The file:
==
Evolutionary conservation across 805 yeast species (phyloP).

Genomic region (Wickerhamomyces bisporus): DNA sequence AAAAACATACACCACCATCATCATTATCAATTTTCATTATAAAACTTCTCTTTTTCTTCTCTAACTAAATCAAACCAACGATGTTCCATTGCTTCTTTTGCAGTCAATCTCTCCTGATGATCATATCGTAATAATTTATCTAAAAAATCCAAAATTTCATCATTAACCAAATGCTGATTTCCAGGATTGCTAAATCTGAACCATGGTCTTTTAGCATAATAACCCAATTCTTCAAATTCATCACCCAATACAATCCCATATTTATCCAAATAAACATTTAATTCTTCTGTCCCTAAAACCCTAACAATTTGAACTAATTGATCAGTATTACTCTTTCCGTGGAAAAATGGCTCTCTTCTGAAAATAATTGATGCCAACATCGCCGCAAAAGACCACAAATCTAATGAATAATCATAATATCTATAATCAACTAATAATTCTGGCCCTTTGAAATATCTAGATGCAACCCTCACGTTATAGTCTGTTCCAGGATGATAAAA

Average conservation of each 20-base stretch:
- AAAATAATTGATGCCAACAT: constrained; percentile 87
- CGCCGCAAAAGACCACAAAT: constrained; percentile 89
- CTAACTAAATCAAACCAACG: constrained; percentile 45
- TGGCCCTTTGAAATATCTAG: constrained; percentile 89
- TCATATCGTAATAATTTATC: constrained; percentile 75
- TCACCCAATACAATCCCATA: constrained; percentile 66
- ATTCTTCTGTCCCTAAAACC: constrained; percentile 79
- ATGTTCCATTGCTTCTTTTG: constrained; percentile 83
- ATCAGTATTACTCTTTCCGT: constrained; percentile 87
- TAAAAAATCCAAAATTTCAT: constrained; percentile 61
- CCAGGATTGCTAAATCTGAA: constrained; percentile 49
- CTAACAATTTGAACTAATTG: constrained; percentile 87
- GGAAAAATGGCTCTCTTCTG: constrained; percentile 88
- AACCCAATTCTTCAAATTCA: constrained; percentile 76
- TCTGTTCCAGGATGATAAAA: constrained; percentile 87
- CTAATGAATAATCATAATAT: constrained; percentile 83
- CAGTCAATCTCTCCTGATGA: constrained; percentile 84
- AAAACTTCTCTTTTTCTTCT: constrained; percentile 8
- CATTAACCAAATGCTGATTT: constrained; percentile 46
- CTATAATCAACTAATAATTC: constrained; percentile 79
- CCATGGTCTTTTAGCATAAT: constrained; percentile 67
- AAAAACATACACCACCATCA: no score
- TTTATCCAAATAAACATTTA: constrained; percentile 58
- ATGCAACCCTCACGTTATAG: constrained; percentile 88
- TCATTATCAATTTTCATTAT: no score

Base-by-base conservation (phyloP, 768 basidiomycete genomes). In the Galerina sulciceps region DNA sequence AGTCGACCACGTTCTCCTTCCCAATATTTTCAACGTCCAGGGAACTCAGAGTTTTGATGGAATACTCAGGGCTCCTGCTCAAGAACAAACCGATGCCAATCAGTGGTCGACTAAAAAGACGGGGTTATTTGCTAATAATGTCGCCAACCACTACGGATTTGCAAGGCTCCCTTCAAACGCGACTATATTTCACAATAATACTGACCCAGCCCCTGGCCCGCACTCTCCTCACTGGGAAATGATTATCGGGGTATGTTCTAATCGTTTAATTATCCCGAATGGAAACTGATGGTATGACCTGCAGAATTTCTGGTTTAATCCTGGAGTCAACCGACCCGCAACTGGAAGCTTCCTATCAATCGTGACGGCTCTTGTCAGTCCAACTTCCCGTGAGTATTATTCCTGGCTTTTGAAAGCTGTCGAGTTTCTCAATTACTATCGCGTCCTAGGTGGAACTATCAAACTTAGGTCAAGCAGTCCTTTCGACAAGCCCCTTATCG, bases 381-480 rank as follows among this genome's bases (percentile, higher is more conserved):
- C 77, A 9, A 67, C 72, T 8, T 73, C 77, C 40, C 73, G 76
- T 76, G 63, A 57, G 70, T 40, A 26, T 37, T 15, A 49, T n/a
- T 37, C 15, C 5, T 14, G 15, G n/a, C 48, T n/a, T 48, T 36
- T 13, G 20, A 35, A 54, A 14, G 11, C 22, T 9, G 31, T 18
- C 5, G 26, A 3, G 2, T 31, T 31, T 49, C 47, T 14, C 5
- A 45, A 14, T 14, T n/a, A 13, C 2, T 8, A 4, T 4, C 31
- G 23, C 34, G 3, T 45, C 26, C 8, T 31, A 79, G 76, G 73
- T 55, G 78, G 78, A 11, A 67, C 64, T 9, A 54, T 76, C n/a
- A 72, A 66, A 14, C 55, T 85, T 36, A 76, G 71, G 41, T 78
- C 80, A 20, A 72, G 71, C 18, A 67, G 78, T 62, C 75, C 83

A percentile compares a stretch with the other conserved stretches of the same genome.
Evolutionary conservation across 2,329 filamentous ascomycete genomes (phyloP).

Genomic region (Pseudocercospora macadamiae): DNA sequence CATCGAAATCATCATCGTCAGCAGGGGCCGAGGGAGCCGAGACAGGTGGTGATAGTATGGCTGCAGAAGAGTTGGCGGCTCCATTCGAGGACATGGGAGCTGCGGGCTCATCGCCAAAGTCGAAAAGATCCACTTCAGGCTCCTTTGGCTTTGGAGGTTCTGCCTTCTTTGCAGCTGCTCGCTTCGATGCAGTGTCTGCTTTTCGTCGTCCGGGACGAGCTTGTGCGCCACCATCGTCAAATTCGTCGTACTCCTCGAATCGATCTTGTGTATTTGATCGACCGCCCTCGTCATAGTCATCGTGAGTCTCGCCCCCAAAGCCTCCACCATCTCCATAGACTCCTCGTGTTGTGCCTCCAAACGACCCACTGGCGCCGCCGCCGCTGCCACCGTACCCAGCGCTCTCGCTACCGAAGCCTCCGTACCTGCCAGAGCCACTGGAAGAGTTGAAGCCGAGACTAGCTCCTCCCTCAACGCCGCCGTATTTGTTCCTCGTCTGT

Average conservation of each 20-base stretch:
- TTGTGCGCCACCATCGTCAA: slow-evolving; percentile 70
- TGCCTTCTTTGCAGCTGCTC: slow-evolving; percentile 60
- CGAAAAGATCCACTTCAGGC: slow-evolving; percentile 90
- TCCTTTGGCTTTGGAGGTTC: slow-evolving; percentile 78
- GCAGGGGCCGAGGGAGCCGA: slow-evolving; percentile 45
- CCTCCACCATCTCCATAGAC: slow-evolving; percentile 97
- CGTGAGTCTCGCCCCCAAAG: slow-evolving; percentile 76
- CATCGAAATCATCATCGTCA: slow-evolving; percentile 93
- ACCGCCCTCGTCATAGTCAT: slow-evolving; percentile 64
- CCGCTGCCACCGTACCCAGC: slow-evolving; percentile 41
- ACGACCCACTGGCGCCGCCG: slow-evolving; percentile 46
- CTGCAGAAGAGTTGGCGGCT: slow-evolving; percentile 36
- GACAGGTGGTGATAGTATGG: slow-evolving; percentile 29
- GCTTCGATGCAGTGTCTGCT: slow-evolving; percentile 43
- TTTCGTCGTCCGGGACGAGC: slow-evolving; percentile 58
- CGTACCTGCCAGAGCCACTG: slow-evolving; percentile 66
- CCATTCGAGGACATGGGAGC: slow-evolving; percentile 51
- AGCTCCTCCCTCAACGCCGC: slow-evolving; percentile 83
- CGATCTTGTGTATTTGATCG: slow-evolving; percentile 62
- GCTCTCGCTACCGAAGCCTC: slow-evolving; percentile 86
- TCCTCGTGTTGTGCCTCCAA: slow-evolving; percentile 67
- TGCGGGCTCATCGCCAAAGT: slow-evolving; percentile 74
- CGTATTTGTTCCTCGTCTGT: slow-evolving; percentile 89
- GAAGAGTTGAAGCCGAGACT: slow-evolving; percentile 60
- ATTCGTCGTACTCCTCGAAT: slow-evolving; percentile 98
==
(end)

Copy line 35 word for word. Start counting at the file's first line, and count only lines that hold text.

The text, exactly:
- A 45, A 14, T 14, T n/a, A 13, C 2, T 8, A 4, T 4, C 31